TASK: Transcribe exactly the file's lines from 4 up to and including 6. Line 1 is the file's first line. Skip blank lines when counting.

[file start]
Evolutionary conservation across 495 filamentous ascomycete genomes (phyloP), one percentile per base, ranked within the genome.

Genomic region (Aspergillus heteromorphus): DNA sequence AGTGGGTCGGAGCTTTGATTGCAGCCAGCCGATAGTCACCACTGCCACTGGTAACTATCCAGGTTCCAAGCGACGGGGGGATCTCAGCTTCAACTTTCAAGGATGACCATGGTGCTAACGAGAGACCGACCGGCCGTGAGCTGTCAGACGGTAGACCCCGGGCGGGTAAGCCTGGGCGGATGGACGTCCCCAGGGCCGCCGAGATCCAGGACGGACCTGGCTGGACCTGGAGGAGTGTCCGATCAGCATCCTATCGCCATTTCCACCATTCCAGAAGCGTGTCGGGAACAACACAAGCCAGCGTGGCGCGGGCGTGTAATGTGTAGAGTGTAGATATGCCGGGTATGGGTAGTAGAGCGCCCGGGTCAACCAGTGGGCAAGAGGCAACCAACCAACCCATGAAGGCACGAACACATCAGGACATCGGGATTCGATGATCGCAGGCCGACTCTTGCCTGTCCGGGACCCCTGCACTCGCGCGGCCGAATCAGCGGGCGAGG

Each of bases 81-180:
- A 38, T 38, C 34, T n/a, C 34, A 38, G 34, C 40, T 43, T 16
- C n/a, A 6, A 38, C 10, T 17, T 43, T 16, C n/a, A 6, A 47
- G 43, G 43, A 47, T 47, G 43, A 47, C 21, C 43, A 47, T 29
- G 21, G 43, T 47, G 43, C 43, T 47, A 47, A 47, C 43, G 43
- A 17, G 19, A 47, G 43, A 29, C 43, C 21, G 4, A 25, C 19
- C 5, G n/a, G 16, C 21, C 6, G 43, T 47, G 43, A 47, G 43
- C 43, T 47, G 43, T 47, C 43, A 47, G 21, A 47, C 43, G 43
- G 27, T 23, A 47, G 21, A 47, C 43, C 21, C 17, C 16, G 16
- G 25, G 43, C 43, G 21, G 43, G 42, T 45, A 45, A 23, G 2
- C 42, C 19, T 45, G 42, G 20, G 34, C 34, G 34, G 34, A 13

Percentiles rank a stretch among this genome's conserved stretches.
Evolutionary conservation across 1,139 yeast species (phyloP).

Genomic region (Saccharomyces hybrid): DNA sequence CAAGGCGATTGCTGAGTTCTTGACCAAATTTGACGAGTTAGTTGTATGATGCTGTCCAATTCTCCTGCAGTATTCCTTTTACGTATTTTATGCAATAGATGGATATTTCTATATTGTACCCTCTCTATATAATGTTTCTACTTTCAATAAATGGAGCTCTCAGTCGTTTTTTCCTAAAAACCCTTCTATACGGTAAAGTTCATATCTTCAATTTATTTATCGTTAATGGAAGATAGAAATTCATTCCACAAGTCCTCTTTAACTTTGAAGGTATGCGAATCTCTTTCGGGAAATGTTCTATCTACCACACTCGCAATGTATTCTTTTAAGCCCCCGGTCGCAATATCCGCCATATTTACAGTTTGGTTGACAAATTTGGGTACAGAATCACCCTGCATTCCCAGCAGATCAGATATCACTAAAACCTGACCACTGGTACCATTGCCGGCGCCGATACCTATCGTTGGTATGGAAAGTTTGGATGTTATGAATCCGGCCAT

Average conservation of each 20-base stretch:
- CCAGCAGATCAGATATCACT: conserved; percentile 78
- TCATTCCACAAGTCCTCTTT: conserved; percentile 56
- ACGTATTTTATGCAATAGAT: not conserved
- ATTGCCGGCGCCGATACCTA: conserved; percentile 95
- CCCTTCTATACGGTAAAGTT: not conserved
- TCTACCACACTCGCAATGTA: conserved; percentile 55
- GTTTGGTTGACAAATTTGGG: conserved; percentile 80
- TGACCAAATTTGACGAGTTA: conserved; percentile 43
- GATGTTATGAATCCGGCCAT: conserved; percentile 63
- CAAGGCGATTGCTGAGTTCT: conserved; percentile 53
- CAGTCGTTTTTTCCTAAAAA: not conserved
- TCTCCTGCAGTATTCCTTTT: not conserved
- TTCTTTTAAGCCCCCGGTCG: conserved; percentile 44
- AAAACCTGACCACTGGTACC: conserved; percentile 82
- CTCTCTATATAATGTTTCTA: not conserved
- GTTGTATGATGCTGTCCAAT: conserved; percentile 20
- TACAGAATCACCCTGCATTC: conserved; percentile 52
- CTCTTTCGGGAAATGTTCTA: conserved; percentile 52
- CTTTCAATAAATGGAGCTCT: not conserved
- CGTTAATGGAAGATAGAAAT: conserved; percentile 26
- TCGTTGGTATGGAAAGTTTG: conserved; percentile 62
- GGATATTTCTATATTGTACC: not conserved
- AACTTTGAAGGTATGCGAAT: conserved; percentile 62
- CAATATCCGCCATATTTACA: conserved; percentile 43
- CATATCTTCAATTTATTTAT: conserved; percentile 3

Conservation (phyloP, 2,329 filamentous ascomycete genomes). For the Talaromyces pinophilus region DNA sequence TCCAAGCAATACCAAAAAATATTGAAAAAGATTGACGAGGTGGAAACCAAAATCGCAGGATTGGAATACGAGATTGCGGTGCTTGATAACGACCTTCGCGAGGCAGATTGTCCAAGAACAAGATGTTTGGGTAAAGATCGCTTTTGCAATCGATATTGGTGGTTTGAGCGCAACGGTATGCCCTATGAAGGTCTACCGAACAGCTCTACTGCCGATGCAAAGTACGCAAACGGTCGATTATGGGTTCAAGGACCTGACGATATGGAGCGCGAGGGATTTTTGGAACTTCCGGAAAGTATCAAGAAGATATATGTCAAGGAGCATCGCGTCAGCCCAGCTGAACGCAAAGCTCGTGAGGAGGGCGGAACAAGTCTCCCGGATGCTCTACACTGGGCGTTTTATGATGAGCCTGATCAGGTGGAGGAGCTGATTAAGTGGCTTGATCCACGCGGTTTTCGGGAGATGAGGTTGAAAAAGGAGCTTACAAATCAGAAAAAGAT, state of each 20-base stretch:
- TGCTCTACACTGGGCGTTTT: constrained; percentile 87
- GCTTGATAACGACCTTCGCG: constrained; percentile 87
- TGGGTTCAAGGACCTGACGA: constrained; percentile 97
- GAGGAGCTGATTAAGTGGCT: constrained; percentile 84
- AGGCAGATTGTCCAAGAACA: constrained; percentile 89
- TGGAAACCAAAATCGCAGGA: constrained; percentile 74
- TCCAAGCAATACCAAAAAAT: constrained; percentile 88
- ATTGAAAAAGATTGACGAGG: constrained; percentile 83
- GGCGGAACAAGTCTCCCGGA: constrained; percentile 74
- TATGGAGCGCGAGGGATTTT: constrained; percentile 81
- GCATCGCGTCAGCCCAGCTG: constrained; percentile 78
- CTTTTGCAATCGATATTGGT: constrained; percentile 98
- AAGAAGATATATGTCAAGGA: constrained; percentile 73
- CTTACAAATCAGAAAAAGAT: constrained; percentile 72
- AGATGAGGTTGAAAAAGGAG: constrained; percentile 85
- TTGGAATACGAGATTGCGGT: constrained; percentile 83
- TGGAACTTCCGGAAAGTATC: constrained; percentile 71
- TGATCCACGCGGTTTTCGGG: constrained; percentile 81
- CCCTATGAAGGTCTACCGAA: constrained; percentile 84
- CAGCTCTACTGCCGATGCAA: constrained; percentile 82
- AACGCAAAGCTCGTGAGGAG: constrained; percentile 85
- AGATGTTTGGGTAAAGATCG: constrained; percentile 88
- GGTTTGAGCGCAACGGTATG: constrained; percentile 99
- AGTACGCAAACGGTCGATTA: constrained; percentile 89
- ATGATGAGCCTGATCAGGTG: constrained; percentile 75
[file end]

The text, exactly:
- A 38, T 38, C 34, T n/a, C 34, A 38, G 34, C 40, T 43, T 16
- C n/a, A 6, A 38, C 10, T 17, T 43, T 16, C n/a, A 6, A 47
- G 43, G 43, A 47, T 47, G 43, A 47, C 21, C 43, A 47, T 29